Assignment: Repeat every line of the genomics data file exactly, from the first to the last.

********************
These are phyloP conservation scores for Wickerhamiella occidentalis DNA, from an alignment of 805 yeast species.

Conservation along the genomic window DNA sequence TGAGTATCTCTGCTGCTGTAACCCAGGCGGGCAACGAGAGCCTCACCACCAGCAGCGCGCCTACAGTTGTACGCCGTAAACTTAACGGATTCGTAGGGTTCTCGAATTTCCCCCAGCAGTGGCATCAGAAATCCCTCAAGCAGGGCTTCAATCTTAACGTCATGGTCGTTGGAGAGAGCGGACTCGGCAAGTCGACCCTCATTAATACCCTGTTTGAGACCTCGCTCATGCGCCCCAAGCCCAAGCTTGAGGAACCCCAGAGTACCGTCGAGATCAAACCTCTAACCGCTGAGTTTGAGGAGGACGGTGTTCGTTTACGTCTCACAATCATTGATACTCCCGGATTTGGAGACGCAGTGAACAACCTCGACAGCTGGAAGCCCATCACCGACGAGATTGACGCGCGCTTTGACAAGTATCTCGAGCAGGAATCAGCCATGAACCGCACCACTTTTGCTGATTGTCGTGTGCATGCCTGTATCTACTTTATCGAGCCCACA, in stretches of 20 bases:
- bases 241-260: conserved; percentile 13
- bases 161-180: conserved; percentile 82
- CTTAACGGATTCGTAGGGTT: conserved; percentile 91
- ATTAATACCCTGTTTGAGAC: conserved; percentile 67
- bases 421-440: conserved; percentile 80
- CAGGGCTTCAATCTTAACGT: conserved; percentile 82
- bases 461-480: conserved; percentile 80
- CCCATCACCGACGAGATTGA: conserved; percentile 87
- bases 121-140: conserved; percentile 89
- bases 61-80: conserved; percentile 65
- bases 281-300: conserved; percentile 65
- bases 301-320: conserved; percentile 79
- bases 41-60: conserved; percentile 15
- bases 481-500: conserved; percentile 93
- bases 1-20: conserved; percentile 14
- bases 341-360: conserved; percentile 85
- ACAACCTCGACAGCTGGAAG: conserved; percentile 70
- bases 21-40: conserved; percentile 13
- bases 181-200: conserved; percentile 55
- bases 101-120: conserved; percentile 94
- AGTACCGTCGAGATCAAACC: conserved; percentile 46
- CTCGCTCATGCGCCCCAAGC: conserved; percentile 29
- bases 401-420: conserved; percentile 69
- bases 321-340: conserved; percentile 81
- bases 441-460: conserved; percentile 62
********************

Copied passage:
These are phyloP conservation scores for Wickerhamiella occidentalis DNA, from an alignment of 805 yeast species.

Conservation along the genomic window DNA sequence TGAGTATCTCTGCTGCTGTAACCCAGGCGGGCAACGAGAGCCTCACCACCAGCAGCGCGCCTACAGTTGTACGCCGTAAACTTAACGGATTCGTAGGGTTCTCGAATTTCCCCCAGCAGTGGCATCAGAAATCCCTCAAGCAGGGCTTCAATCTTAACGTCATGGTCGTTGGAGAGAGCGGACTCGGCAAGTCGACCCTCATTAATACCCTGTTTGAGACCTCGCTCATGCGCCCCAAGCCCAAGCTTGAGGAACCCCAGAGTACCGTCGAGATCAAACCTCTAACCGCTGAGTTTGAGGAGGACGGTGTTCGTTTACGTCTCACAATCATTGATACTCCCGGATTTGGAGACGCAGTGAACAACCTCGACAGCTGGAAGCCCATCACCGACGAGATTGACGCGCGCTTTGACAAGTATCTCGAGCAGGAATCAGCCATGAACCGCACCACTTTTGCTGATTGTCGTGTGCATGCCTGTATCTACTTTATCGAGCCCACA, in stretches of 20 bases:
- bases 241-260: conserved; percentile 13
- bases 161-180: conserved; percentile 82
- CTTAACGGATTCGTAGGGTT: conserved; percentile 91
- ATTAATACCCTGTTTGAGAC: conserved; percentile 67
- bases 421-440: conserved; percentile 80
- CAGGGCTTCAATCTTAACGT: conserved; percentile 82
- bases 461-480: conserved; percentile 80
- CCCATCACCGACGAGATTGA: conserved; percentile 87
- bases 121-140: conserved; percentile 89
- bases 61-80: conserved; percentile 65
- bases 281-300: conserved; percentile 65
- bases 301-320: conserved; percentile 79
- bases 41-60: conserved; percentile 15
- bases 481-500: conserved; percentile 93
- bases 1-20: conserved; percentile 14
- bases 341-360: conserved; percentile 85
- ACAACCTCGACAGCTGGAAG: conserved; percentile 70
- bases 21-40: conserved; percentile 13
- bases 181-200: conserved; percentile 55
- bases 101-120: conserved; percentile 94
- AGTACCGTCGAGATCAAACC: conserved; percentile 46
- CTCGCTCATGCGCCCCAAGC: conserved; percentile 29
- bases 401-420: conserved; percentile 69
- bases 321-340: conserved; percentile 81
- bases 441-460: conserved; percentile 62